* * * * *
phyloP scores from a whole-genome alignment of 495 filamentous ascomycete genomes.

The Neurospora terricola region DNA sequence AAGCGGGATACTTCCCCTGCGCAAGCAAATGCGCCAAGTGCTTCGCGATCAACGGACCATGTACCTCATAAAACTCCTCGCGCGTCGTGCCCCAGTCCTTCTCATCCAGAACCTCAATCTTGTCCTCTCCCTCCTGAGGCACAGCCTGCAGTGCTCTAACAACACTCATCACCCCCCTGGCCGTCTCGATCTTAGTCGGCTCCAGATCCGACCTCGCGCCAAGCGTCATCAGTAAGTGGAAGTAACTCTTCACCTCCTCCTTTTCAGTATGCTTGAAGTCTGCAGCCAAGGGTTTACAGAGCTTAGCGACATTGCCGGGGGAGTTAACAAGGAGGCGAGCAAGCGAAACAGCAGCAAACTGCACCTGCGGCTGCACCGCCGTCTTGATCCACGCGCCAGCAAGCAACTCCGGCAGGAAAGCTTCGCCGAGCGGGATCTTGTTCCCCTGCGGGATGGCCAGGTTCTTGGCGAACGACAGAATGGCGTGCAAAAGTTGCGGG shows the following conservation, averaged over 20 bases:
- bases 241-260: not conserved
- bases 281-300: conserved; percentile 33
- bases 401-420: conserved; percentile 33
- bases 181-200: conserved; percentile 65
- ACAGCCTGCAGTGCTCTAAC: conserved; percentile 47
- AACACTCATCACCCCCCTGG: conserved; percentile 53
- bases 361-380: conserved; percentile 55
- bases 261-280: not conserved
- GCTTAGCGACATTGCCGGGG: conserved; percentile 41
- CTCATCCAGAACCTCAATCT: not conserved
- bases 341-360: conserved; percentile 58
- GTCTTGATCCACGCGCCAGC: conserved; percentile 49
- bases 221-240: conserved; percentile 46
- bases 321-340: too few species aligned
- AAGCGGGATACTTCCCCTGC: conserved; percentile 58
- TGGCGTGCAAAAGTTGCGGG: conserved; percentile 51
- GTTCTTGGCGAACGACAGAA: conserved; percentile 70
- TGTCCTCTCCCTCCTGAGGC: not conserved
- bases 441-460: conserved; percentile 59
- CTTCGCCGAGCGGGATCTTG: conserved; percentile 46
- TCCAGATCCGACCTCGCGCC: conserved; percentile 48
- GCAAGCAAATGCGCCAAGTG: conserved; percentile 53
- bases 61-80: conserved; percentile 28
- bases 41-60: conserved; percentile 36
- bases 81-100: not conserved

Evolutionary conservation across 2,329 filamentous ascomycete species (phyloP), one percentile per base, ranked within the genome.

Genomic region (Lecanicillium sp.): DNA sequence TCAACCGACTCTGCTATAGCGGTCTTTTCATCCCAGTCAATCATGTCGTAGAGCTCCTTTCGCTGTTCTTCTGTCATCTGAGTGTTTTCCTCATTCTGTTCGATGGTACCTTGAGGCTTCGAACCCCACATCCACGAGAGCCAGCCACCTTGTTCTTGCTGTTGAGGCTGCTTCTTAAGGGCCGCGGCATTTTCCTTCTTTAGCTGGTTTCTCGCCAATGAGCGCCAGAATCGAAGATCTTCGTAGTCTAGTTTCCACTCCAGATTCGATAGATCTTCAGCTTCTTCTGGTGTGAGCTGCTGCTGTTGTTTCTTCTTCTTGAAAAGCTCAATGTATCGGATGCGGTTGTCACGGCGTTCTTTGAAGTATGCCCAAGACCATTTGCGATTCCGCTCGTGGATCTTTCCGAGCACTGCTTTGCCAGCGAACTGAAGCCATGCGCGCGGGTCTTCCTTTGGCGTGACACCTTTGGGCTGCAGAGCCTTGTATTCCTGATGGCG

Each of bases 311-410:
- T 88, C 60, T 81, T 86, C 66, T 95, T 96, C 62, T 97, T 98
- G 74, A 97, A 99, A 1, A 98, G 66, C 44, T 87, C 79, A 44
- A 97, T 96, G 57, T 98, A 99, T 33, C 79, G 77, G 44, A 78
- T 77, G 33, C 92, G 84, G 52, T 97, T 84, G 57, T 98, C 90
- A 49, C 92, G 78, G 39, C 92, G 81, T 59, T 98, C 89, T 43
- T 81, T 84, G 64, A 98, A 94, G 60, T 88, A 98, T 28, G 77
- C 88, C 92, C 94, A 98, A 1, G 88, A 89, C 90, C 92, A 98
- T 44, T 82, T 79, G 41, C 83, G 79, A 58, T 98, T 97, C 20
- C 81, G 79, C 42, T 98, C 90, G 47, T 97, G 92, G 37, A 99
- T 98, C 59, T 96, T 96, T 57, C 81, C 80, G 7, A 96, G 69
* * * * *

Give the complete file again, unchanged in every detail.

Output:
phyloP scores from a whole-genome alignment of 495 filamentous ascomycete genomes.

The Neurospora terricola region DNA sequence AAGCGGGATACTTCCCCTGCGCAAGCAAATGCGCCAAGTGCTTCGCGATCAACGGACCATGTACCTCATAAAACTCCTCGCGCGTCGTGCCCCAGTCCTTCTCATCCAGAACCTCAATCTTGTCCTCTCCCTCCTGAGGCACAGCCTGCAGTGCTCTAACAACACTCATCACCCCCCTGGCCGTCTCGATCTTAGTCGGCTCCAGATCCGACCTCGCGCCAAGCGTCATCAGTAAGTGGAAGTAACTCTTCACCTCCTCCTTTTCAGTATGCTTGAAGTCTGCAGCCAAGGGTTTACAGAGCTTAGCGACATTGCCGGGGGAGTTAACAAGGAGGCGAGCAAGCGAAACAGCAGCAAACTGCACCTGCGGCTGCACCGCCGTCTTGATCCACGCGCCAGCAAGCAACTCCGGCAGGAAAGCTTCGCCGAGCGGGATCTTGTTCCCCTGCGGGATGGCCAGGTTCTTGGCGAACGACAGAATGGCGTGCAAAAGTTGCGGG shows the following conservation, averaged over 20 bases:
- bases 241-260: not conserved
- bases 281-300: conserved; percentile 33
- bases 401-420: conserved; percentile 33
- bases 181-200: conserved; percentile 65
- ACAGCCTGCAGTGCTCTAAC: conserved; percentile 47
- AACACTCATCACCCCCCTGG: conserved; percentile 53
- bases 361-380: conserved; percentile 55
- bases 261-280: not conserved
- GCTTAGCGACATTGCCGGGG: conserved; percentile 41
- CTCATCCAGAACCTCAATCT: not conserved
- bases 341-360: conserved; percentile 58
- GTCTTGATCCACGCGCCAGC: conserved; percentile 49
- bases 221-240: conserved; percentile 46
- bases 321-340: too few species aligned
- AAGCGGGATACTTCCCCTGC: conserved; percentile 58
- TGGCGTGCAAAAGTTGCGGG: conserved; percentile 51
- GTTCTTGGCGAACGACAGAA: conserved; percentile 70
- TGTCCTCTCCCTCCTGAGGC: not conserved
- bases 441-460: conserved; percentile 59
- CTTCGCCGAGCGGGATCTTG: conserved; percentile 46
- TCCAGATCCGACCTCGCGCC: conserved; percentile 48
- GCAAGCAAATGCGCCAAGTG: conserved; percentile 53
- bases 61-80: conserved; percentile 28
- bases 41-60: conserved; percentile 36
- bases 81-100: not conserved

Evolutionary conservation across 2,329 filamentous ascomycete species (phyloP), one percentile per base, ranked within the genome.

Genomic region (Lecanicillium sp.): DNA sequence TCAACCGACTCTGCTATAGCGGTCTTTTCATCCCAGTCAATCATGTCGTAGAGCTCCTTTCGCTGTTCTTCTGTCATCTGAGTGTTTTCCTCATTCTGTTCGATGGTACCTTGAGGCTTCGAACCCCACATCCACGAGAGCCAGCCACCTTGTTCTTGCTGTTGAGGCTGCTTCTTAAGGGCCGCGGCATTTTCCTTCTTTAGCTGGTTTCTCGCCAATGAGCGCCAGAATCGAAGATCTTCGTAGTCTAGTTTCCACTCCAGATTCGATAGATCTTCAGCTTCTTCTGGTGTGAGCTGCTGCTGTTGTTTCTTCTTCTTGAAAAGCTCAATGTATCGGATGCGGTTGTCACGGCGTTCTTTGAAGTATGCCCAAGACCATTTGCGATTCCGCTCGTGGATCTTTCCGAGCACTGCTTTGCCAGCGAACTGAAGCCATGCGCGCGGGTCTTCCTTTGGCGTGACACCTTTGGGCTGCAGAGCCTTGTATTCCTGATGGCG

Each of bases 311-410:
- T 88, C 60, T 81, T 86, C 66, T 95, T 96, C 62, T 97, T 98
- G 74, A 97, A 99, A 1, A 98, G 66, C 44, T 87, C 79, A 44
- A 97, T 96, G 57, T 98, A 99, T 33, C 79, G 77, G 44, A 78
- T 77, G 33, C 92, G 84, G 52, T 97, T 84, G 57, T 98, C 90
- A 49, C 92, G 78, G 39, C 92, G 81, T 59, T 98, C 89, T 43
- T 81, T 84, G 64, A 98, A 94, G 60, T 88, A 98, T 28, G 77
- C 88, C 92, C 94, A 98, A 1, G 88, A 89, C 90, C 92, A 98
- T 44, T 82, T 79, G 41, C 83, G 79, A 58, T 98, T 97, C 20
- C 81, G 79, C 42, T 98, C 90, G 47, T 97, G 92, G 37, A 99
- T 98, C 59, T 96, T 96, T 57, C 81, C 80, G 7, A 96, G 69